Formula 1 vs Formula E – racing towards change?
While the race to net-zero and the ‘all-electric’ future continues to be a focal point of the automotive industry, will this ‘green future’ extend to the world of Formula 1?
Back in November 2019, F1’s CTO announced not only that F1 cars would no longer be powered by fossil fuels by 2025, but also that the sport would be carbon-neutral by 2030. This was a drastic move from a sport associated with a negative contribution to the environment, and this dedication to developing new technologies to support sustainability will inevitably lead to new innovative solutions and technologies in the coming years with tight deadlines looming.
Meanwhile more sustainable racing can be found in Formula E – conceived over a decade ago and consisting of entirely electric cars – this sport balances the thrill of racing with the sustainability of electric vehicles. With Formula 1’s dedication to a greener future, will Formula E become obsolete over time? Or will it grow to rival Formula 1?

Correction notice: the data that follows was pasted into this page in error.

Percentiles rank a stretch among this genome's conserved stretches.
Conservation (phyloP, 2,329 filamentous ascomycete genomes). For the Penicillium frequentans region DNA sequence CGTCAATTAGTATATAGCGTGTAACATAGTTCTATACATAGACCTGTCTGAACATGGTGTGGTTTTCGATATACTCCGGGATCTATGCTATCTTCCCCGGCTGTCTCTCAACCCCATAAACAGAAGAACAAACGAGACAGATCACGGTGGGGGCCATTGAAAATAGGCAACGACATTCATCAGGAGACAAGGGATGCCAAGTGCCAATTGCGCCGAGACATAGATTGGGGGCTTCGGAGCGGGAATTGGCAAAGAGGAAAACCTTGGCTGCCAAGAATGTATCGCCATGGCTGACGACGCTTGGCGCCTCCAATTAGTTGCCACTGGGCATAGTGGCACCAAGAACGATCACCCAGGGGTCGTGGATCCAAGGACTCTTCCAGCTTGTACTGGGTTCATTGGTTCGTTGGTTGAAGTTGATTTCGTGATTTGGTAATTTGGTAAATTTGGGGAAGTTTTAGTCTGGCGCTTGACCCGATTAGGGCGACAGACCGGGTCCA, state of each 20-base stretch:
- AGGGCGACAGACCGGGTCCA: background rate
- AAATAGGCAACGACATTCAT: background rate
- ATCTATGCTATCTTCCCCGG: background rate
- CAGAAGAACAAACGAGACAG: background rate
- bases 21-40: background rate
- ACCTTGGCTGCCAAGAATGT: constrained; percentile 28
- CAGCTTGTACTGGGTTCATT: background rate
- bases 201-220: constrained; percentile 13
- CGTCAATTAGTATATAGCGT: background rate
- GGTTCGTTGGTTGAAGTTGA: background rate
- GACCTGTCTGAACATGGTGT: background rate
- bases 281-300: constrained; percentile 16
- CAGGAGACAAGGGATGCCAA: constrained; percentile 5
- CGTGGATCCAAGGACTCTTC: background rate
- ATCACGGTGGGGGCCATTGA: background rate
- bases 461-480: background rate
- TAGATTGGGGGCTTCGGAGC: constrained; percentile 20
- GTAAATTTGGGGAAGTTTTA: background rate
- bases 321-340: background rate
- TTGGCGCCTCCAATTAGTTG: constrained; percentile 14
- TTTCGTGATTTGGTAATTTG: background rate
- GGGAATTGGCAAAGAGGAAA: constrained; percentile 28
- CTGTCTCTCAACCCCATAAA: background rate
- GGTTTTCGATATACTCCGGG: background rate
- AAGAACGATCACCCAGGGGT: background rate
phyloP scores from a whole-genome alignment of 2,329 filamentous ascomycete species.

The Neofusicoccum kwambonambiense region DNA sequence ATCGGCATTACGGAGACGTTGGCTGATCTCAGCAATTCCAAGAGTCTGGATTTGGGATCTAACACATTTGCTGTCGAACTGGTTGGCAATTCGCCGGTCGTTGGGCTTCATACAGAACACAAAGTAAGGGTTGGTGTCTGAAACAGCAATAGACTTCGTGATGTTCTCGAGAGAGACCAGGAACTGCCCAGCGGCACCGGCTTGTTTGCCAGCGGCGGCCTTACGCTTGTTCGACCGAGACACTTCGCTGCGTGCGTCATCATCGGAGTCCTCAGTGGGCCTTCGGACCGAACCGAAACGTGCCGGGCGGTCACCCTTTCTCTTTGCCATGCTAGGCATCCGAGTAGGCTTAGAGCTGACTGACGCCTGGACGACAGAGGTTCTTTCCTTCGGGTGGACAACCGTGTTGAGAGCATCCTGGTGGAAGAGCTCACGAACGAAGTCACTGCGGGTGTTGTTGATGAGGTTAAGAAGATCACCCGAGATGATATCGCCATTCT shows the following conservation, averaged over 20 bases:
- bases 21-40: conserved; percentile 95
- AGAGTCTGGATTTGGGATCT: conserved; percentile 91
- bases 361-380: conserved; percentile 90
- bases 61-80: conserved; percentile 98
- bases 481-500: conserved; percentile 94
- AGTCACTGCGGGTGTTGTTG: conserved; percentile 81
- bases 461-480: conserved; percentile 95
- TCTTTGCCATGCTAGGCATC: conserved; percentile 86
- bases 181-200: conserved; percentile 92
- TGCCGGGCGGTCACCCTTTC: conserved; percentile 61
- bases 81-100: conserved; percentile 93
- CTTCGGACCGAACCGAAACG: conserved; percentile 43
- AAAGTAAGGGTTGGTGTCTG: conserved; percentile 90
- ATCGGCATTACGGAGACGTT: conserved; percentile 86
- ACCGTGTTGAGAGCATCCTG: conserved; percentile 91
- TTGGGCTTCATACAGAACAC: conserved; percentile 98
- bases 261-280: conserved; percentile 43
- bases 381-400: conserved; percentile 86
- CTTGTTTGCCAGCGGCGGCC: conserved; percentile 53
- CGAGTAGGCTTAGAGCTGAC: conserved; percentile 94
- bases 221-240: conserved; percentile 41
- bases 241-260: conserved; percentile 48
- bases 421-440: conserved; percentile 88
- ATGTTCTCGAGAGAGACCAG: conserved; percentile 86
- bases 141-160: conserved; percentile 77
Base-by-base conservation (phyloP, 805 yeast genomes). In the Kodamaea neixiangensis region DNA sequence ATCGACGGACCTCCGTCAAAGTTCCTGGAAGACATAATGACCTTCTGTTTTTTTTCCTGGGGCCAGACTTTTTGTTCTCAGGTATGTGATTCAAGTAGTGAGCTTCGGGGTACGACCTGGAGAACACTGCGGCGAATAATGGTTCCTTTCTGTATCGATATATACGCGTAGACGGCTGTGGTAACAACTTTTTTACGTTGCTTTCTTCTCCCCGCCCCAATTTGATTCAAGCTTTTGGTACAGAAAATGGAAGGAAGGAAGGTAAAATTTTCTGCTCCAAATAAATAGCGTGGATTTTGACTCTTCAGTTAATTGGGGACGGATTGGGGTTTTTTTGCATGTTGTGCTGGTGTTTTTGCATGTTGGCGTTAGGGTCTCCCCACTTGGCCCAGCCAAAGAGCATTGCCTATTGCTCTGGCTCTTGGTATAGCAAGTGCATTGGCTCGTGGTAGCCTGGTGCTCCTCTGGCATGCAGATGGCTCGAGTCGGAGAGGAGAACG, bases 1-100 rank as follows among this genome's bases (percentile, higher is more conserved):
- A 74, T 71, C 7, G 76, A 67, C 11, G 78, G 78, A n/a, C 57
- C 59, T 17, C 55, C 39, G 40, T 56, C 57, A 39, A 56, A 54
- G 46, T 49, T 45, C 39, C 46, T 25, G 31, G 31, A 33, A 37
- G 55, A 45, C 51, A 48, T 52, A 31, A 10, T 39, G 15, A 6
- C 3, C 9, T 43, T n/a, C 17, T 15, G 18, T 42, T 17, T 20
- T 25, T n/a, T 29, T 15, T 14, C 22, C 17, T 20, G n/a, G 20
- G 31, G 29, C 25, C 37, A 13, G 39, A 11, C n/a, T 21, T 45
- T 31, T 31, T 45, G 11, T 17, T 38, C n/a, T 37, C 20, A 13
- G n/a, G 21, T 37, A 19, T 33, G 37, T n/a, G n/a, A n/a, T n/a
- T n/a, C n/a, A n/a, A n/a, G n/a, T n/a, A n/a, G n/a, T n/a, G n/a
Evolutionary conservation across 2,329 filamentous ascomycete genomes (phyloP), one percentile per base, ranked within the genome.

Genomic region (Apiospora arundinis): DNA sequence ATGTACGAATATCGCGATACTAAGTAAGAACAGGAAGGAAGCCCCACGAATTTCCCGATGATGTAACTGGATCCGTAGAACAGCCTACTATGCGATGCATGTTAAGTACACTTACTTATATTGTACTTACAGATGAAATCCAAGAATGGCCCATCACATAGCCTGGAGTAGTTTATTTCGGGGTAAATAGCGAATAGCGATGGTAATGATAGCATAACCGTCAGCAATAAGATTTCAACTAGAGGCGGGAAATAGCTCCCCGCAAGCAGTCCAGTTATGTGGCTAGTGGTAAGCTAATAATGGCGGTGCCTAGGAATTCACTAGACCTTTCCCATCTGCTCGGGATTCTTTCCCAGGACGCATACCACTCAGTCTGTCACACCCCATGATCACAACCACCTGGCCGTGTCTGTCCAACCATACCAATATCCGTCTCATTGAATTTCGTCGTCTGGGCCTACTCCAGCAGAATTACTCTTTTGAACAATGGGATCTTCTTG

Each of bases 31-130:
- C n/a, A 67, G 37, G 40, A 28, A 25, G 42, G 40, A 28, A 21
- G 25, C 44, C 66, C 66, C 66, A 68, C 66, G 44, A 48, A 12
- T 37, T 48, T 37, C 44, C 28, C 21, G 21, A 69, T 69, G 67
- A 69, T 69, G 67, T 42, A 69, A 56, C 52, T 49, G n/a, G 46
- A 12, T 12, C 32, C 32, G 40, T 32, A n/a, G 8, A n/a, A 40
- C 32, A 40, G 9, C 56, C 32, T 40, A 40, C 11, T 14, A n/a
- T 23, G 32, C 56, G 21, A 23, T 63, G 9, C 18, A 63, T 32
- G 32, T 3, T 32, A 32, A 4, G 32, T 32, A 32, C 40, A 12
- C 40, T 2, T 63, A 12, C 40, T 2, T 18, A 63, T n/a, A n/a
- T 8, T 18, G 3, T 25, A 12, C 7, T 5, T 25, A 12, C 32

The FIA boss thinks not. In an interview with the BBC back in December last year, Jean Todt explained that utilising electric cars in Formula 1 as we know it is “not possible”. Despite the huge technological leaps in Formula E over the last eight seasons (with racers progressing from switching cars halfway through races to completing the full race on one charge), Jean Todt maintains that it will be a long while before FE can reach the heights, speeds and durability of current F1 hybrids.
Following in the footsteps laid by Formula E and the general ‘electrification’ of the industry, Formula 1 cars have utilised hybrid engines since 2014. This change has resulted in 1/3 less fuel used, and the V6 engines being provenly as powerful as the previous V8 and V10s due to the energy recovery systems. Despite this, it is evident that Formula 1 will not be catching up on the all-electric FE cars any time soon, and will likely be utilising another hybrid engine in 2025.
Ultimately, Formula E is not intended to rival F1, although many new technologies are first tested in FE before being utilised by the public. The developments in Formula E effectively accelerate the move towards zero emissions across the automotive sector and is a source of constant technological innovation, but the two sports will remain very much separate for the years to come.
What do you think of F1’s dedication to ‘going green’? Let us know in the comments.
Written by Charlie Taylor, Advanced Engineering